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    Shaping our destiny

    Un’tanneh Tokef is a well loved prayer, but it’s perplexing.

    It seems to leave everything to fate: “It is written on Rosh HaShanah, and sealed on Yom Kippur, who will live and who will die, who will be rich and who will be poor…”

    It seems that we have no control of our destiny. Everything is decided for us. Nothing we do makes a difference. There seems little point in prayer, penitence and charity. As Omar Khayyam says, all our piety and wit can’t alter a line.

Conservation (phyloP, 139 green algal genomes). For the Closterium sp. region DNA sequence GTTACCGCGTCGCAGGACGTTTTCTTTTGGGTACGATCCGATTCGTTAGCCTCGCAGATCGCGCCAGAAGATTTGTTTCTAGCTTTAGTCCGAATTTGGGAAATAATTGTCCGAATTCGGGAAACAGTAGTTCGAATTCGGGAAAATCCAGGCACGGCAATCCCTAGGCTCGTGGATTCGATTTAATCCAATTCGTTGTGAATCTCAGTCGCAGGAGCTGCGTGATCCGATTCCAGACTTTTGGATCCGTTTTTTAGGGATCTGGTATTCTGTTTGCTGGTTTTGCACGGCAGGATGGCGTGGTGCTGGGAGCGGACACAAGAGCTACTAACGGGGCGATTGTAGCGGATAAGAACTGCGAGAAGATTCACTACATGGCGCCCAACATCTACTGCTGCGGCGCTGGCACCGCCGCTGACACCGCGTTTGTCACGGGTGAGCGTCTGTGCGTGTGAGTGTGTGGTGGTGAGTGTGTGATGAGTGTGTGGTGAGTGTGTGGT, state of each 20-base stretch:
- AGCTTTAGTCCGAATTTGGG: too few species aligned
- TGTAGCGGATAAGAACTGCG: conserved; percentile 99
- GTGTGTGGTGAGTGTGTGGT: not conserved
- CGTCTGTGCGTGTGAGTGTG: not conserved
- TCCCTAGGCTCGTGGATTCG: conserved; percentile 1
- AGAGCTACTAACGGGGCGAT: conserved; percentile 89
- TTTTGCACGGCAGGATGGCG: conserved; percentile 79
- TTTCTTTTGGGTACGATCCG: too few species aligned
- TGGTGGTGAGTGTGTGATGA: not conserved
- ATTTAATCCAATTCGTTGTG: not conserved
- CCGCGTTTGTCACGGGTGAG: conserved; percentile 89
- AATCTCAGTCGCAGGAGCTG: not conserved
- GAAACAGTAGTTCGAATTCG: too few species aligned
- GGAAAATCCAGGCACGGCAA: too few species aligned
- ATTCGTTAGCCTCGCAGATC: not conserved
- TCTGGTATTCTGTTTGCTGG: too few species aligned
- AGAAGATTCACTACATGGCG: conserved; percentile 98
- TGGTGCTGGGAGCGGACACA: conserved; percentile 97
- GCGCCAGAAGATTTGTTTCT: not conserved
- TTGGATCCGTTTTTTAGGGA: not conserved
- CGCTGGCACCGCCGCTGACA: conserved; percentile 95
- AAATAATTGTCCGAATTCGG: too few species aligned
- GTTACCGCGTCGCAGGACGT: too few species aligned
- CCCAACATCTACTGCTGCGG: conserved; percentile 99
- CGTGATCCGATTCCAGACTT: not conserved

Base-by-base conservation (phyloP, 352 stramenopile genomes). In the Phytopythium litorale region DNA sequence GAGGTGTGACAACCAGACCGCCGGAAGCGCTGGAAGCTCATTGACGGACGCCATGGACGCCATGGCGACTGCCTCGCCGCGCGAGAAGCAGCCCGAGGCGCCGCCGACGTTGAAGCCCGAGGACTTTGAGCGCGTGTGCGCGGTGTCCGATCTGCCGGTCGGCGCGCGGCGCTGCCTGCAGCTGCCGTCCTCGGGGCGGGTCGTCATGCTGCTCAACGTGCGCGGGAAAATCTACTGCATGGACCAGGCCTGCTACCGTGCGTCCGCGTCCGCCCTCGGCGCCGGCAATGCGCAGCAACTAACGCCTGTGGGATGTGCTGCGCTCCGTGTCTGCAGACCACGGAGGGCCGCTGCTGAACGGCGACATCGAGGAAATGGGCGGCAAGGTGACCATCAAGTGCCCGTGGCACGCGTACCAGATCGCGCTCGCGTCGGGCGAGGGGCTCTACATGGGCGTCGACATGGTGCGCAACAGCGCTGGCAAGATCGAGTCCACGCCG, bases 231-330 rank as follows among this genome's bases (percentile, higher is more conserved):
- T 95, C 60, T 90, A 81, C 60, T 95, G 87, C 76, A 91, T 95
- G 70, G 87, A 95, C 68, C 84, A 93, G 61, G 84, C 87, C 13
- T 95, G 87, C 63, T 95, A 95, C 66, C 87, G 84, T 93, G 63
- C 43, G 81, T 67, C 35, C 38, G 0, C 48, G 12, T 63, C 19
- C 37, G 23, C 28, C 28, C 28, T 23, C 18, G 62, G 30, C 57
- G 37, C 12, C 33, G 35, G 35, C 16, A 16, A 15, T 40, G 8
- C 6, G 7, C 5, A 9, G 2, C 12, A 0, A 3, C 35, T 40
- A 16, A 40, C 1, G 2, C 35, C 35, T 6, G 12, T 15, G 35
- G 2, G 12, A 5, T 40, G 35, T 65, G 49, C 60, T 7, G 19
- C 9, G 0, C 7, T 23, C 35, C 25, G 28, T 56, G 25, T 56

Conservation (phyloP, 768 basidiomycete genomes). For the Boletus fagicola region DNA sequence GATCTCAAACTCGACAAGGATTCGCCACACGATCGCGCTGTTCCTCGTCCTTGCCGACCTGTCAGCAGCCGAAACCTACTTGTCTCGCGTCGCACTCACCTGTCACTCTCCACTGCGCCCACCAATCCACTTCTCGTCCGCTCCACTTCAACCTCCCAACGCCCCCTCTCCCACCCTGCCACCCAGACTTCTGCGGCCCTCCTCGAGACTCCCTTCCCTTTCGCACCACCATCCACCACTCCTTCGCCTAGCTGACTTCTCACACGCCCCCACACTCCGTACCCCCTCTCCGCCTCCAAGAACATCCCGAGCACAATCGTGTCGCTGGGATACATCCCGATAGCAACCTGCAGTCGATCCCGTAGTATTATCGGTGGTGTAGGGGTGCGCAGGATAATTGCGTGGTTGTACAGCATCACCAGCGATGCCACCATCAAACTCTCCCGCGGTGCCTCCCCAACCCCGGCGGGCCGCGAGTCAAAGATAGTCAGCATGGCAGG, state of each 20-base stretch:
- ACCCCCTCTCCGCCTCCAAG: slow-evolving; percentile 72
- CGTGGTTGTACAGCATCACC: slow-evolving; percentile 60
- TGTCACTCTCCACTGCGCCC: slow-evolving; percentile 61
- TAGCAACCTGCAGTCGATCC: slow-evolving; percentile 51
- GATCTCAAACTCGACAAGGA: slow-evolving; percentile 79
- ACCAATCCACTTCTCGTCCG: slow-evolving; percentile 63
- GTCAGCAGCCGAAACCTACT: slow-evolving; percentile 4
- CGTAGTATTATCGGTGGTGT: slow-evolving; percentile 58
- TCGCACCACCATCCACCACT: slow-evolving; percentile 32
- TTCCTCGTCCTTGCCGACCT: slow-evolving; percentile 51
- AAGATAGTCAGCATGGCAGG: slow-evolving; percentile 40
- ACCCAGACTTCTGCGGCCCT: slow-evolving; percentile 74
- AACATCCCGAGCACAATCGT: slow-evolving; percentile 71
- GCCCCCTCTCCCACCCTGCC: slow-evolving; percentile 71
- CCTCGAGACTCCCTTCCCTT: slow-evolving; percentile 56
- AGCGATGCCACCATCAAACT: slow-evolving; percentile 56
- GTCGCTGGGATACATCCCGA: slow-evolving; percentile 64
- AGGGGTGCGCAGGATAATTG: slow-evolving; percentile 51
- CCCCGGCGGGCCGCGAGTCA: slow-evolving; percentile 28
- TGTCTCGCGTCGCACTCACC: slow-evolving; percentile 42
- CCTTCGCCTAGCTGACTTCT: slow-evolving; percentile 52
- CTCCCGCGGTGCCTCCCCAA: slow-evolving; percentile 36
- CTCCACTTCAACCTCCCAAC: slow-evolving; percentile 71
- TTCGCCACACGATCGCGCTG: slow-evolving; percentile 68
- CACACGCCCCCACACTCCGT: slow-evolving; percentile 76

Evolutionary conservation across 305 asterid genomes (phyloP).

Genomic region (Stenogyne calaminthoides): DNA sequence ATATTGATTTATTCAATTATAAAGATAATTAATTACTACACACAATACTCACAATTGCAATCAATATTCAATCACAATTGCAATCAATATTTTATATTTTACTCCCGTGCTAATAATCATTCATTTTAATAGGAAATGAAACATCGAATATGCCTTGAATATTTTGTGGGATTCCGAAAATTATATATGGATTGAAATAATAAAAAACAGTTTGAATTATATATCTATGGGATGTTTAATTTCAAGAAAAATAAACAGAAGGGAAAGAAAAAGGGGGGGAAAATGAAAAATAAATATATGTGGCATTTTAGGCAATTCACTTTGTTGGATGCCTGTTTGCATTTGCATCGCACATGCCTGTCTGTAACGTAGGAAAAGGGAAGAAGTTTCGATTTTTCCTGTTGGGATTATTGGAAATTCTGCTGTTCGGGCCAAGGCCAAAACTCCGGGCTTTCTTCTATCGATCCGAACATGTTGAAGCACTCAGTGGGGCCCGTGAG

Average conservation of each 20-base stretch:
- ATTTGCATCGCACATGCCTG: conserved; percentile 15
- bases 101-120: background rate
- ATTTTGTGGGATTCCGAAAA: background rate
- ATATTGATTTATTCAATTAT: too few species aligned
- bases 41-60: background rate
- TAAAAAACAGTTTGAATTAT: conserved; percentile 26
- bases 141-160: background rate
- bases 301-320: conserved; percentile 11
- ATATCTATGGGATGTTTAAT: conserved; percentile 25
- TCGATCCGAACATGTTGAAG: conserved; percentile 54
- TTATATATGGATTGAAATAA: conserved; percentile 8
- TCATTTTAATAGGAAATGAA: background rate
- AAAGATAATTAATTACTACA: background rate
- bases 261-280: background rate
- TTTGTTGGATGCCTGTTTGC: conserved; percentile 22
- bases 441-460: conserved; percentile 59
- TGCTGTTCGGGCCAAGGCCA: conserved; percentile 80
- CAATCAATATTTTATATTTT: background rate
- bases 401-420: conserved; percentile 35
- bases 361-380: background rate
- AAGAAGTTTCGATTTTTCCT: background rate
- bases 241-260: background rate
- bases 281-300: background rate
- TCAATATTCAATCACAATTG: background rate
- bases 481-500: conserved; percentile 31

Some say that this is Islamic fatalism, but fatalism existed before Islam and was common in the ancient world, even in parts of Judaism. The Talmud says that all is decided above (Chullin 7b).

    But Judaism never completely accepted fatalism. Some things are out of our hands, such as whether we will be fat or thin, tall or short, but we do have the power to decide our attitude to our traits and limitations.

    If we are at risk of “an evil decree”, our attitude can remove the evil. Penitence, prayer and charity are the way we can endorse, reduce or re-shape our destiny.

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